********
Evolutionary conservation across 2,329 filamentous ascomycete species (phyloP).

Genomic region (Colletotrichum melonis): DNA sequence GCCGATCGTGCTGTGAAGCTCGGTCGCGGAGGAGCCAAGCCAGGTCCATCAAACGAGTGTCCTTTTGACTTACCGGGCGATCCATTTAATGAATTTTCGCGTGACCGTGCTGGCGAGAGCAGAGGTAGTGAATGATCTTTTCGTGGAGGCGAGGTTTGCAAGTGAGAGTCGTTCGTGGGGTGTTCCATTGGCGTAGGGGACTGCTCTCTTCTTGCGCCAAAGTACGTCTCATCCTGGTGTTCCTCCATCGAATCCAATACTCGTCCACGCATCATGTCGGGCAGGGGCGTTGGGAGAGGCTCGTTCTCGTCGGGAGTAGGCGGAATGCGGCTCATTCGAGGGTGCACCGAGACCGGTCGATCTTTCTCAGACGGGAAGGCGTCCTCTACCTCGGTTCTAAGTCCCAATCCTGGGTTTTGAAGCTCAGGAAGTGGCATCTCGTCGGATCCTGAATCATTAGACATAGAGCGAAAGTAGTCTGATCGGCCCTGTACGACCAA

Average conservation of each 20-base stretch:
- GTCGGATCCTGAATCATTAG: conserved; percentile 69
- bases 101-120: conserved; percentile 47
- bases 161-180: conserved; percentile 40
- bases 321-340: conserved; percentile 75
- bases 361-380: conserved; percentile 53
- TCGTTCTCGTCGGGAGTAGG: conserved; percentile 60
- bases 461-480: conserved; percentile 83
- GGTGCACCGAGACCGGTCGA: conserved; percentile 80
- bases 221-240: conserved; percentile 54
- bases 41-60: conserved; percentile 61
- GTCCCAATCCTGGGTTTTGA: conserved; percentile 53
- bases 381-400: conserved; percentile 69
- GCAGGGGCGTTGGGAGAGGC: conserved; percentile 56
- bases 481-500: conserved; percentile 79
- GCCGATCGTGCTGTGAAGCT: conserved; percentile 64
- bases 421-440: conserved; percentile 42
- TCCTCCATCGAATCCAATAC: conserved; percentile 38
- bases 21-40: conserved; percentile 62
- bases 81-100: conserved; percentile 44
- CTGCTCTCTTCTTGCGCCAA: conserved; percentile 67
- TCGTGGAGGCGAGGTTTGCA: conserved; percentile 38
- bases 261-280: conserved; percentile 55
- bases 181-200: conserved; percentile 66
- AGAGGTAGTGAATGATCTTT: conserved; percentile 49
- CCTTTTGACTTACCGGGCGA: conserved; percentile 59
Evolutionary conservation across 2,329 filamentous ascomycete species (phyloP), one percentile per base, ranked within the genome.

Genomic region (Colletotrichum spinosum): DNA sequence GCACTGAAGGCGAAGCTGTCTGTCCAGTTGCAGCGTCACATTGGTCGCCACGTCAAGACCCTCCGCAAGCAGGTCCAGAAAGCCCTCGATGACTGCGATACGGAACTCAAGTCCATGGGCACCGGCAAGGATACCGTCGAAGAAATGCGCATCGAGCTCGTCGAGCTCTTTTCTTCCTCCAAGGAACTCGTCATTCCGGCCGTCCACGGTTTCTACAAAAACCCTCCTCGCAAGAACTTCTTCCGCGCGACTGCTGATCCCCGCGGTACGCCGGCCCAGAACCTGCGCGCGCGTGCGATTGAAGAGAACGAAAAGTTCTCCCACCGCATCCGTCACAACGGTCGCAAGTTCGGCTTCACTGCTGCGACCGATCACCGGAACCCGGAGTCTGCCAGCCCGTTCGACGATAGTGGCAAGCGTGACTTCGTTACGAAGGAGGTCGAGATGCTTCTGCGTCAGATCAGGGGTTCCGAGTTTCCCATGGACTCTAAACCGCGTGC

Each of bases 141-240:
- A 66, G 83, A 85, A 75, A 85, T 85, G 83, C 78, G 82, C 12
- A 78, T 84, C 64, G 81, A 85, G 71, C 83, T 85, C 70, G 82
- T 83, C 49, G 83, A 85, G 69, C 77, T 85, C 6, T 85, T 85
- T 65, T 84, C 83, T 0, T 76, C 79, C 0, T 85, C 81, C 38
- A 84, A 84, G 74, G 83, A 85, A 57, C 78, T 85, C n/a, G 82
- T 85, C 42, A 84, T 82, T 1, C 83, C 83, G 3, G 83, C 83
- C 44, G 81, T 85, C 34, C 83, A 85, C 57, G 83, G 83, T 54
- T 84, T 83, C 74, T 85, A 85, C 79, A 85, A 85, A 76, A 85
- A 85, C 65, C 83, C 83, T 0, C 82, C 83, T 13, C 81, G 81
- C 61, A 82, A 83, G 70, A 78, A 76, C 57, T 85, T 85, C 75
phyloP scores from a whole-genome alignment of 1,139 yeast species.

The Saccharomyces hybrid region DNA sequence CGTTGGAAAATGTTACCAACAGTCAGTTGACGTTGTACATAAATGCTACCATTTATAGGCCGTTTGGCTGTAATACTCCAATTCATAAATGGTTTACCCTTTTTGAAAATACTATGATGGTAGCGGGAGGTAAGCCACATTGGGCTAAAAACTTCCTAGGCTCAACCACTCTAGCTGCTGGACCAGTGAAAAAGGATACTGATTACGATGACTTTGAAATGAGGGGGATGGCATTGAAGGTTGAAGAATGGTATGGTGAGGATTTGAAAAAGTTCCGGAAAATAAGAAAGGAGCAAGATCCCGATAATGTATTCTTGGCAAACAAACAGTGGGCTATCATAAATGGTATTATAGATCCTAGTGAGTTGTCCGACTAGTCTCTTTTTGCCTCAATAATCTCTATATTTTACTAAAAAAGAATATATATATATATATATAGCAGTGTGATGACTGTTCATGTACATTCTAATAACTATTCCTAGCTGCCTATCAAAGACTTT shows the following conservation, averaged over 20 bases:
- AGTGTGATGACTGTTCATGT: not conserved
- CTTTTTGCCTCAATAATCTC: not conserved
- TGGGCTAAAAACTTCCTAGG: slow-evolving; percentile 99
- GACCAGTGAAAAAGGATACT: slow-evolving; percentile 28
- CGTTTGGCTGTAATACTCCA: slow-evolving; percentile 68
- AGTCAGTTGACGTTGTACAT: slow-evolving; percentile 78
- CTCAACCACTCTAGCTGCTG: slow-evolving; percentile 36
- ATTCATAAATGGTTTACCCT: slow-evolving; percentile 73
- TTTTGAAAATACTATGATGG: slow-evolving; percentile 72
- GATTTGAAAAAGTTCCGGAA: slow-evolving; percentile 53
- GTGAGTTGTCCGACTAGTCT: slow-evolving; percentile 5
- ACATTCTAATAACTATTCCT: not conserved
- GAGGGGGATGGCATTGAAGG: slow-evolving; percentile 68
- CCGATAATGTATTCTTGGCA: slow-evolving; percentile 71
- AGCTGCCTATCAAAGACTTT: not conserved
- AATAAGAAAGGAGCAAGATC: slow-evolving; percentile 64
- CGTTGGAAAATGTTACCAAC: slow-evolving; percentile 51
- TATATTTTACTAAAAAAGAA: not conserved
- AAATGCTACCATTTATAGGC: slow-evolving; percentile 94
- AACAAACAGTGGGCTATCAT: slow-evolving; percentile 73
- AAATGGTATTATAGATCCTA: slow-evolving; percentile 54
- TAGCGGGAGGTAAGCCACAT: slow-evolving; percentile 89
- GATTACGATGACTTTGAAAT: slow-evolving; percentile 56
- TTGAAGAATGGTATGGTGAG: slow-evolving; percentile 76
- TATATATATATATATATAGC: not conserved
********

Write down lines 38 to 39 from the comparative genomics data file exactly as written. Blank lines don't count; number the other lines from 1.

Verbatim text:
- C 44, G 81, T 85, C 34, C 83, A 85, C 57, G 83, G 83, T 54
- T 84, T 83, C 74, T 85, A 85, C 79, A 85, A 85, A 76, A 85